Vidhana Soudha counts amongst the most impressive as well as the most magnificent buildings in the Bangalore city of India. It is mainly famous for housing the Legislative Chambers of the state government. The three hundred rooms of Vidhan Soudha accommodate approximately twenty-two departments of the state government. The building rises to a height of almost 46 m, making it one of the most imposing structures in the city of Bangalore. Constructed purely out of granite and porphyry, Vidhana Soudha is adorned with four domes on its four corners. Embellishing the entrance of the buildings is the four-headed Lion, the national symbol of India. The Cabinet room has a huge sandalwood door, which has been beautifully carved.
High Court - Imposing red building with beautifully done architecture on an easily accessible location makes Attara Kacheri a perfect tourist spot of Bangalore located in the Cubbon Park. With literal meaning of ‘the eighteen offices’, this high court was initially constructed with the office of general and revenue secretariat of the State Government. It used to also known with the name of Bowring’s Attara Kacheri or Old Public Office.
Been a favorite amongst photographers, not just Attara Kacheri’s exterior even the interiors of this building are worth praising. The ceiling of the Central Hall has been beautified with portraits of Sir Mark Cubbon, the Commissioner of Mysore (1834 to 1861). It has been adorned with majestic porch at the center as well at the two ends of the elevation.
The Lalbagh Botanical Garden, Bangalore is of royal origin and was started initially as a private garden in an area of 40 acres by Hyder Ali, one of the most famous rulers of old Mysore in 1760. Initially designed in Mughal style, on the model of an extensive garden at Sira in Tumkur near Bangalore, this garden was further developed by Hyder Ali’s son Tipu Sultan and subsequently by the British and Indian doyens of horticulture by extension of area and addition of a number of plant species.
Lalbagh is currently under the aegis of the Directorate of Horticulture, Government of Karnataka. The Directorate is housed amidst the splendid environs of the botanical garden. Lalbagh was given the status of a Government Botanical Garden in 1856, and since then, it has been an internationally renowned centre for scientific study of plants and botanical artwork and also conservation of plants. Formal and informal styles dominate the garden in perfect harmony, which is a testimony to the beauty of nature. Today, the garden is a lush green paradise with an area of 240 acres in the heart of the city.
Tipu Sultan's Summer Palace in Bangalore, India, is an example of Indo-Islamic architecture and was the summer residence of the Mysorean ruler Tipu Sultan. Hyder Ali commenced its construction within the walls of the Bangalore Fort, and it was completed during the reign of Tipu Sultan in 1791. After Tipu Sultan's death in the Fourth Anglo-Mysore War, the British Administration used the palace for its Secretariat before moving to Attara Kacheri in 1868. Today the government of Karnataka maintains the palace, which is located at the center of Old Bangalore.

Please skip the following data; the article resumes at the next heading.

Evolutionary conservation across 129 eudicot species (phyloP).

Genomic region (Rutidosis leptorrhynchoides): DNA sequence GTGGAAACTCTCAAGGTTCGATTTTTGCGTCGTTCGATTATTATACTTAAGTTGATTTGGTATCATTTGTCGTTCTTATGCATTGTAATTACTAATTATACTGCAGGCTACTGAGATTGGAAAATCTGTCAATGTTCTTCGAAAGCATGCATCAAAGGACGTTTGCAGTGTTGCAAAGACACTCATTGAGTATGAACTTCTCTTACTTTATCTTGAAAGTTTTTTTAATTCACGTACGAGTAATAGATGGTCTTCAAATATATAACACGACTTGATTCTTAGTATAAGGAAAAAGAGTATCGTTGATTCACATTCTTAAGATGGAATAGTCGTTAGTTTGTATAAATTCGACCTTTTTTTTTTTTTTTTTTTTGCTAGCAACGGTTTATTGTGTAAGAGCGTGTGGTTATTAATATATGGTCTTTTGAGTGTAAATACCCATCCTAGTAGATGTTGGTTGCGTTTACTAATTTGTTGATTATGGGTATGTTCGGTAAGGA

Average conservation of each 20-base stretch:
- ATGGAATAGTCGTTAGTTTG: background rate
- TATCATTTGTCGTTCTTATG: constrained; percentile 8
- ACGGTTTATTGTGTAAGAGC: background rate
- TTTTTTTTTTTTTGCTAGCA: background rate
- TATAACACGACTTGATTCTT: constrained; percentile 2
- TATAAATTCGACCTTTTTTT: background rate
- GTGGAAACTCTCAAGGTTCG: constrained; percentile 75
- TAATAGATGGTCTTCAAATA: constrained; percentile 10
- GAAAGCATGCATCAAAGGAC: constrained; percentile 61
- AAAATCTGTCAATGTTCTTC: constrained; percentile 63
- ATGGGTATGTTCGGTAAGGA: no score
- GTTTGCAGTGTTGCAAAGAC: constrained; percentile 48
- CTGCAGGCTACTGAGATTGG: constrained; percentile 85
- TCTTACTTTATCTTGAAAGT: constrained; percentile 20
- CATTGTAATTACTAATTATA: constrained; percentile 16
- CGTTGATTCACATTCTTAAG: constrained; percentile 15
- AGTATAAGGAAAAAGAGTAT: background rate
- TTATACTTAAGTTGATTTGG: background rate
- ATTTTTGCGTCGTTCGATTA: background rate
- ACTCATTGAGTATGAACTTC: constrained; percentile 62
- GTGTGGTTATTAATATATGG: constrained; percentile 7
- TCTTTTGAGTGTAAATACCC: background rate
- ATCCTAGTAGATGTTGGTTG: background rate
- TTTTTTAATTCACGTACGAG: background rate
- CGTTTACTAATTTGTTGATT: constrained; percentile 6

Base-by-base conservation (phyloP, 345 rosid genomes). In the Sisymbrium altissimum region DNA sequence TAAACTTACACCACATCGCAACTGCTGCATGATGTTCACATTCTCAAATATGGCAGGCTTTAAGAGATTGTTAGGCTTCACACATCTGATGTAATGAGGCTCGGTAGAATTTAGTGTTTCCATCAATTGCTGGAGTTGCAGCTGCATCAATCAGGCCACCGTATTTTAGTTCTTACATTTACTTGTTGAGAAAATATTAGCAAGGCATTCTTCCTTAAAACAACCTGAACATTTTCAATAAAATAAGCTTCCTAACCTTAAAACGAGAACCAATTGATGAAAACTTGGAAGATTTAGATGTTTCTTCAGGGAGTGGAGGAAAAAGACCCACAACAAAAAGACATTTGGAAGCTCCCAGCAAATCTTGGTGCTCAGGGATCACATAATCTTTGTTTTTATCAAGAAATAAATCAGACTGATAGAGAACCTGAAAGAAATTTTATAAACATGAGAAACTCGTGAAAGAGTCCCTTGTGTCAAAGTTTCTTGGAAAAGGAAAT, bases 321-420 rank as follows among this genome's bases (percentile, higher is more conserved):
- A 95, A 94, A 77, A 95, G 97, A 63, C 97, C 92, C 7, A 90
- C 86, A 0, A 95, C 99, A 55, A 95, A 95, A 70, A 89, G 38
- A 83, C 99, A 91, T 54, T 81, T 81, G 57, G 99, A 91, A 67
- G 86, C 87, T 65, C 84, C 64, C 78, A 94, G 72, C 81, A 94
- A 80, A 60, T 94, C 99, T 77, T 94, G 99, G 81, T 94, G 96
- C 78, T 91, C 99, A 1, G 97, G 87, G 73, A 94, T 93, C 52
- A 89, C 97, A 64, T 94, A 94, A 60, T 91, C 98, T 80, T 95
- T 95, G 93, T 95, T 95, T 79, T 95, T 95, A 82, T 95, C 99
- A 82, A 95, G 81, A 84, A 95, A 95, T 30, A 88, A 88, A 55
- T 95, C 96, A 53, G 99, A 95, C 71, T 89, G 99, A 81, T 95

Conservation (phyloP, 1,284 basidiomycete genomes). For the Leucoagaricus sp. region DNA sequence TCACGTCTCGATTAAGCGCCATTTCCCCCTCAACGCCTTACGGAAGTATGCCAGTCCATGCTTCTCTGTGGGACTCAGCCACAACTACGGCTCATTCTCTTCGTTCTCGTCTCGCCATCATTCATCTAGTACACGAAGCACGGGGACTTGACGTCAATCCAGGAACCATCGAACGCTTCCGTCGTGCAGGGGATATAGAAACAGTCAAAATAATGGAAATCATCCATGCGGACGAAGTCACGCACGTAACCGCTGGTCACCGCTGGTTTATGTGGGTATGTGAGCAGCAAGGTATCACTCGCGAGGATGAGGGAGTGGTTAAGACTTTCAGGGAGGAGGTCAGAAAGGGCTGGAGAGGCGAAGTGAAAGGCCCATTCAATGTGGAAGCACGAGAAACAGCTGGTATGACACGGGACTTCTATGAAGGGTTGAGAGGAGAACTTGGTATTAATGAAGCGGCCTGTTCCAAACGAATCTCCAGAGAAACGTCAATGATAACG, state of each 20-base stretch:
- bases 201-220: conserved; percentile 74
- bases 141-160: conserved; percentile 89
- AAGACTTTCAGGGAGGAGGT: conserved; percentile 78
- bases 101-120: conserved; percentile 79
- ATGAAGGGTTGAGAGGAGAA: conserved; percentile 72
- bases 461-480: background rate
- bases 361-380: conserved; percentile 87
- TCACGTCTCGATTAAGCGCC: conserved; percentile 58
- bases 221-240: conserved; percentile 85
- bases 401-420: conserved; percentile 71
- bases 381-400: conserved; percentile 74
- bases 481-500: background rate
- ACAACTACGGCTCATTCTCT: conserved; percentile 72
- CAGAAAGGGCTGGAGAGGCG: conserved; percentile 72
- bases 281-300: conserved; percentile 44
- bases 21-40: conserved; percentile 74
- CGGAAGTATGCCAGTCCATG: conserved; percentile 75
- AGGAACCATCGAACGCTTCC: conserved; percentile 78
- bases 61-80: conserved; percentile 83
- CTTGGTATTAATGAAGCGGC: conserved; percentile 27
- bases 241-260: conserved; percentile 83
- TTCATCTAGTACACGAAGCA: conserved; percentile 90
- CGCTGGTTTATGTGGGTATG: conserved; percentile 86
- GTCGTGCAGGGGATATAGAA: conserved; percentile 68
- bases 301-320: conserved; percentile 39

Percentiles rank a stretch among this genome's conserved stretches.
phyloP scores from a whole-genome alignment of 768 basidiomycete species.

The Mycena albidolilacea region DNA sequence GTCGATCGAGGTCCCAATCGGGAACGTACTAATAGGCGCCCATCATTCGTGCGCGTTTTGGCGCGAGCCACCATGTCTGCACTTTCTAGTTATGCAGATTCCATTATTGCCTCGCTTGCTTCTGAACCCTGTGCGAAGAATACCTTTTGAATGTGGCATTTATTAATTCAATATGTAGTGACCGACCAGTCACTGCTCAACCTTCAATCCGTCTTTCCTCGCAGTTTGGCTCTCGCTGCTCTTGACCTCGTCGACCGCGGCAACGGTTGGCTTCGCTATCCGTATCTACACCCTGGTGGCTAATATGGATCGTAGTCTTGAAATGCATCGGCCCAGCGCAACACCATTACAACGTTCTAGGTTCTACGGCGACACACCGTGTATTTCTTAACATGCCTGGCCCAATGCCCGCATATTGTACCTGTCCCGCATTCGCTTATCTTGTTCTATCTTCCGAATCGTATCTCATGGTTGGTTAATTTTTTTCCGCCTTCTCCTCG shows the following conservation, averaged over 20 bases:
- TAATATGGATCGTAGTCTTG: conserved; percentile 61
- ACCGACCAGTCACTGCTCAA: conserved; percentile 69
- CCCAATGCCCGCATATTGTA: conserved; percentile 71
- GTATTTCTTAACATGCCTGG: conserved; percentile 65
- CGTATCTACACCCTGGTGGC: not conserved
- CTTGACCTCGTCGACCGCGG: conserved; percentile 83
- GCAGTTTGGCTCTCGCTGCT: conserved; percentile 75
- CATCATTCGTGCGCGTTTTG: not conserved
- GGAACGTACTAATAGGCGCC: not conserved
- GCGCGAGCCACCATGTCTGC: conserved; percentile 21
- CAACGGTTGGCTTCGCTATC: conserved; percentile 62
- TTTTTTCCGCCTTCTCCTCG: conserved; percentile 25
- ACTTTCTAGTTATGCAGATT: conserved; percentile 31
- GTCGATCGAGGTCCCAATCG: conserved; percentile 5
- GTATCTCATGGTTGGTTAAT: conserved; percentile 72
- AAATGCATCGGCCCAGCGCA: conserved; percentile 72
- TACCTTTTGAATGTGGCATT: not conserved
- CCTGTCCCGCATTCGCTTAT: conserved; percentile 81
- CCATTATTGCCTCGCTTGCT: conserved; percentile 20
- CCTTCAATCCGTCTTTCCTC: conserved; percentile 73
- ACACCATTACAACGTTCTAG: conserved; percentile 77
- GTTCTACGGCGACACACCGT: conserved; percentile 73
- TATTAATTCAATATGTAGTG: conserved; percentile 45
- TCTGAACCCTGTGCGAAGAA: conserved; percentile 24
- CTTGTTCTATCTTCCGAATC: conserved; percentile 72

The structure was built entirely teak and stands adorned with pillars, arches and balconies. It is believed that Tipu Sultan used to conduct his durbar (court) from the eastern and western balconies of the upper floor. There are four smaller rooms in the corners of first floor which were used to known as Zenana Quarters. There are beautiful floral motifs embellishing the walls of the palace. The site also holds a painting of grand throne visualized by Tipu Sultan himself. Coated with gold sheets and stuck with precious emerald stones, Tipu had vowed never to use it until he completely defeated the English Army. After Tipu Sultan's death, the British dismantled the throne and auctioned its parts as it was too expensive for a single person to buy whole.
The Bull Temple of Bangalore is dedicated to Nandi Bull, the vahana (vehicle) of Lord Shiva. Situated in Basavanagudi, this temple has been built in the Dravidian style of architecture. Kempe Gowda, the founder of Bangalore, got the Bull temple built during his time. This temple counts amongst the oldest temples of the city and draws devotees from all over the country. Read on to know more about the Bull Temple of Bangalore, India.
There is huge idol of Nandi Bull inside the temple, measuring 4.5 m in height and 6.5 m in length. This idol is said to have been carved out of a single rock. The bull also has a small iron plate on its head. As per the tradition, this plate prevents the bull from growing. Providing a great backdrop to the statue are the idols of God Surya and Goddess Chandra, on their chariots. It is believed that the Vishva Bharti River originates at the feet of this statue.
The legend goes that the Bull Temple was built to appease a bull that used to consume and destroy all the groundnuts and peanuts cultivated in this area. It is also said that after the temple was built, the bull stopped damaging the crop. As a celebration of this incident, the farmers of Basavanagudi organized a Groundnut Fair (Kadalekai Parase), near the temple. This fair continues till date and is attended by the people of Bangalore in large numbers.